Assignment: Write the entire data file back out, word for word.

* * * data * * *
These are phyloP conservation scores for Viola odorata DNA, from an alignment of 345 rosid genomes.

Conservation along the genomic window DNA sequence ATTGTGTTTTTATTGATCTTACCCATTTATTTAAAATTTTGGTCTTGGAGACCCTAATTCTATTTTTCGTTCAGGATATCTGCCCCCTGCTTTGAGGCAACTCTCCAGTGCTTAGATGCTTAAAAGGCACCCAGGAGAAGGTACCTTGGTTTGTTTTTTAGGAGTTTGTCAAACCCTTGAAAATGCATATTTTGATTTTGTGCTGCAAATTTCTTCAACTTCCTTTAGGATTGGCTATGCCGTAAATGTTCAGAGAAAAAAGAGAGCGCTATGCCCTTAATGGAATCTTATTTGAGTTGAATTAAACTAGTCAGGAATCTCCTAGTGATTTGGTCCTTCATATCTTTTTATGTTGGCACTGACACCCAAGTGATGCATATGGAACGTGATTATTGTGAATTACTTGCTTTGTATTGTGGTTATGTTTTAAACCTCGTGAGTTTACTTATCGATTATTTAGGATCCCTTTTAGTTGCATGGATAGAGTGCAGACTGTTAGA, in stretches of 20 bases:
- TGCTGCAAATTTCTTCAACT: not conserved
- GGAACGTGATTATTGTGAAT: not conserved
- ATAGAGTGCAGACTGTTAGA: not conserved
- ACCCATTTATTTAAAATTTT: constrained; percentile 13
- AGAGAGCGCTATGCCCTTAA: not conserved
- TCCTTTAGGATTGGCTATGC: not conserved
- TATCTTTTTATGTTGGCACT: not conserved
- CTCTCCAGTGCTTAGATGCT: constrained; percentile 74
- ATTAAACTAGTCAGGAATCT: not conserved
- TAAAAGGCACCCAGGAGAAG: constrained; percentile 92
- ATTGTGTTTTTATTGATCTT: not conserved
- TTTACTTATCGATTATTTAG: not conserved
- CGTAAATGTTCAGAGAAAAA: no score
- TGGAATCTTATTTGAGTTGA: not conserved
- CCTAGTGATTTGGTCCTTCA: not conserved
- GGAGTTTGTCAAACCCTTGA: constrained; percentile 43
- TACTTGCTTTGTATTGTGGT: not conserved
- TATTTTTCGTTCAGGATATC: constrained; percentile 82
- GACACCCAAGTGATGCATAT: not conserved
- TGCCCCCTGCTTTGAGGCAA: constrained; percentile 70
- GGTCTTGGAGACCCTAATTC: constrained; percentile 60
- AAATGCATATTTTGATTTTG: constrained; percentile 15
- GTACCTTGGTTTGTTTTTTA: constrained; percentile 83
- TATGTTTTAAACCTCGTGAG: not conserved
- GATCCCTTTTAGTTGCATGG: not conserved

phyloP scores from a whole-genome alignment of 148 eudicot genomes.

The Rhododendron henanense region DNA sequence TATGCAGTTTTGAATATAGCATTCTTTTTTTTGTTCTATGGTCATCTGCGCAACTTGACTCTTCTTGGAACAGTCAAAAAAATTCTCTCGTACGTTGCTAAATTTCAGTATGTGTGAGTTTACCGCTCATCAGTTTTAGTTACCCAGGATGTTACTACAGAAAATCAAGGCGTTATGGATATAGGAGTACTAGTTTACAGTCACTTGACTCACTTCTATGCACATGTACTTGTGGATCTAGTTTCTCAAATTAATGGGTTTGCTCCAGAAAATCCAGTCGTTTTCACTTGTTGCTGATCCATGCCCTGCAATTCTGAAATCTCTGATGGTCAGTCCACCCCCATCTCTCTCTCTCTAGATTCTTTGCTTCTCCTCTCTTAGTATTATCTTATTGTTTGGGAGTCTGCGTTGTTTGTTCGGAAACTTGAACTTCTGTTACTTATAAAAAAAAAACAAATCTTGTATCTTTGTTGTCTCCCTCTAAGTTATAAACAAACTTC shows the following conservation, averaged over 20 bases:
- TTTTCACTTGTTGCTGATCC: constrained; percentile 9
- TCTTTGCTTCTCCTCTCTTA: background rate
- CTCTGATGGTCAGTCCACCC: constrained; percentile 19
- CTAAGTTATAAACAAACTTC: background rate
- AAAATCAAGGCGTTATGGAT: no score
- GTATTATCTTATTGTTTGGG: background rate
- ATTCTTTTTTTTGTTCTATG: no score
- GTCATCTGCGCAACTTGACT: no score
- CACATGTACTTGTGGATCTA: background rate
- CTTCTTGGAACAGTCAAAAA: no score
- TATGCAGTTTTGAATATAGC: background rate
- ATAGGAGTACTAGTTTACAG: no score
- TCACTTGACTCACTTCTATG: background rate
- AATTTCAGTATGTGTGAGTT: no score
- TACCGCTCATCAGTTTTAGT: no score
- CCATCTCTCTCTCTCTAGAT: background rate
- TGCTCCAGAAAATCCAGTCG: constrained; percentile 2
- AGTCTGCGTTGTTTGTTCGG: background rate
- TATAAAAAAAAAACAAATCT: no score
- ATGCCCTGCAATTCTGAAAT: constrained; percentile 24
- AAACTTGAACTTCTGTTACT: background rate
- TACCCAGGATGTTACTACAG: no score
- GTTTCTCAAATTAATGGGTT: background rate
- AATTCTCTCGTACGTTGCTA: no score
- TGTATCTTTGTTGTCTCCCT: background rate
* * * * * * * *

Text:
These are phyloP conservation scores for Viola odorata DNA, from an alignment of 345 rosid genomes.

Conservation along the genomic window DNA sequence ATTGTGTTTTTATTGATCTTACCCATTTATTTAAAATTTTGGTCTTGGAGACCCTAATTCTATTTTTCGTTCAGGATATCTGCCCCCTGCTTTGAGGCAACTCTCCAGTGCTTAGATGCTTAAAAGGCACCCAGGAGAAGGTACCTTGGTTTGTTTTTTAGGAGTTTGTCAAACCCTTGAAAATGCATATTTTGATTTTGTGCTGCAAATTTCTTCAACTTCCTTTAGGATTGGCTATGCCGTAAATGTTCAGAGAAAAAAGAGAGCGCTATGCCCTTAATGGAATCTTATTTGAGTTGAATTAAACTAGTCAGGAATCTCCTAGTGATTTGGTCCTTCATATCTTTTTATGTTGGCACTGACACCCAAGTGATGCATATGGAACGTGATTATTGTGAATTACTTGCTTTGTATTGTGGTTATGTTTTAAACCTCGTGAGTTTACTTATCGATTATTTAGGATCCCTTTTAGTTGCATGGATAGAGTGCAGACTGTTAGA, in stretches of 20 bases:
- TGCTGCAAATTTCTTCAACT: not conserved
- GGAACGTGATTATTGTGAAT: not conserved
- ATAGAGTGCAGACTGTTAGA: not conserved
- ACCCATTTATTTAAAATTTT: constrained; percentile 13
- AGAGAGCGCTATGCCCTTAA: not conserved
- TCCTTTAGGATTGGCTATGC: not conserved
- TATCTTTTTATGTTGGCACT: not conserved
- CTCTCCAGTGCTTAGATGCT: constrained; percentile 74
- ATTAAACTAGTCAGGAATCT: not conserved
- TAAAAGGCACCCAGGAGAAG: constrained; percentile 92
- ATTGTGTTTTTATTGATCTT: not conserved
- TTTACTTATCGATTATTTAG: not conserved
- CGTAAATGTTCAGAGAAAAA: no score
- TGGAATCTTATTTGAGTTGA: not conserved
- CCTAGTGATTTGGTCCTTCA: not conserved
- GGAGTTTGTCAAACCCTTGA: constrained; percentile 43
- TACTTGCTTTGTATTGTGGT: not conserved
- TATTTTTCGTTCAGGATATC: constrained; percentile 82
- GACACCCAAGTGATGCATAT: not conserved
- TGCCCCCTGCTTTGAGGCAA: constrained; percentile 70
- GGTCTTGGAGACCCTAATTC: constrained; percentile 60
- AAATGCATATTTTGATTTTG: constrained; percentile 15
- GTACCTTGGTTTGTTTTTTA: constrained; percentile 83
- TATGTTTTAAACCTCGTGAG: not conserved
- GATCCCTTTTAGTTGCATGG: not conserved

phyloP scores from a whole-genome alignment of 148 eudicot genomes.

The Rhododendron henanense region DNA sequence TATGCAGTTTTGAATATAGCATTCTTTTTTTTGTTCTATGGTCATCTGCGCAACTTGACTCTTCTTGGAACAGTCAAAAAAATTCTCTCGTACGTTGCTAAATTTCAGTATGTGTGAGTTTACCGCTCATCAGTTTTAGTTACCCAGGATGTTACTACAGAAAATCAAGGCGTTATGGATATAGGAGTACTAGTTTACAGTCACTTGACTCACTTCTATGCACATGTACTTGTGGATCTAGTTTCTCAAATTAATGGGTTTGCTCCAGAAAATCCAGTCGTTTTCACTTGTTGCTGATCCATGCCCTGCAATTCTGAAATCTCTGATGGTCAGTCCACCCCCATCTCTCTCTCTCTAGATTCTTTGCTTCTCCTCTCTTAGTATTATCTTATTGTTTGGGAGTCTGCGTTGTTTGTTCGGAAACTTGAACTTCTGTTACTTATAAAAAAAAAACAAATCTTGTATCTTTGTTGTCTCCCTCTAAGTTATAAACAAACTTC shows the following conservation, averaged over 20 bases:
- TTTTCACTTGTTGCTGATCC: constrained; percentile 9
- TCTTTGCTTCTCCTCTCTTA: background rate
- CTCTGATGGTCAGTCCACCC: constrained; percentile 19
- CTAAGTTATAAACAAACTTC: background rate
- AAAATCAAGGCGTTATGGAT: no score
- GTATTATCTTATTGTTTGGG: background rate
- ATTCTTTTTTTTGTTCTATG: no score
- GTCATCTGCGCAACTTGACT: no score
- CACATGTACTTGTGGATCTA: background rate
- CTTCTTGGAACAGTCAAAAA: no score
- TATGCAGTTTTGAATATAGC: background rate
- ATAGGAGTACTAGTTTACAG: no score
- TCACTTGACTCACTTCTATG: background rate
- AATTTCAGTATGTGTGAGTT: no score
- TACCGCTCATCAGTTTTAGT: no score
- CCATCTCTCTCTCTCTAGAT: background rate
- TGCTCCAGAAAATCCAGTCG: constrained; percentile 2
- AGTCTGCGTTGTTTGTTCGG: background rate
- TATAAAAAAAAAACAAATCT: no score
- ATGCCCTGCAATTCTGAAAT: constrained; percentile 24
- AAACTTGAACTTCTGTTACT: background rate
- TACCCAGGATGTTACTACAG: no score
- GTTTCTCAAATTAATGGGTT: background rate
- AATTCTCTCGTACGTTGCTA: no score
- TGTATCTTTGTTGTCTCCCT: background rate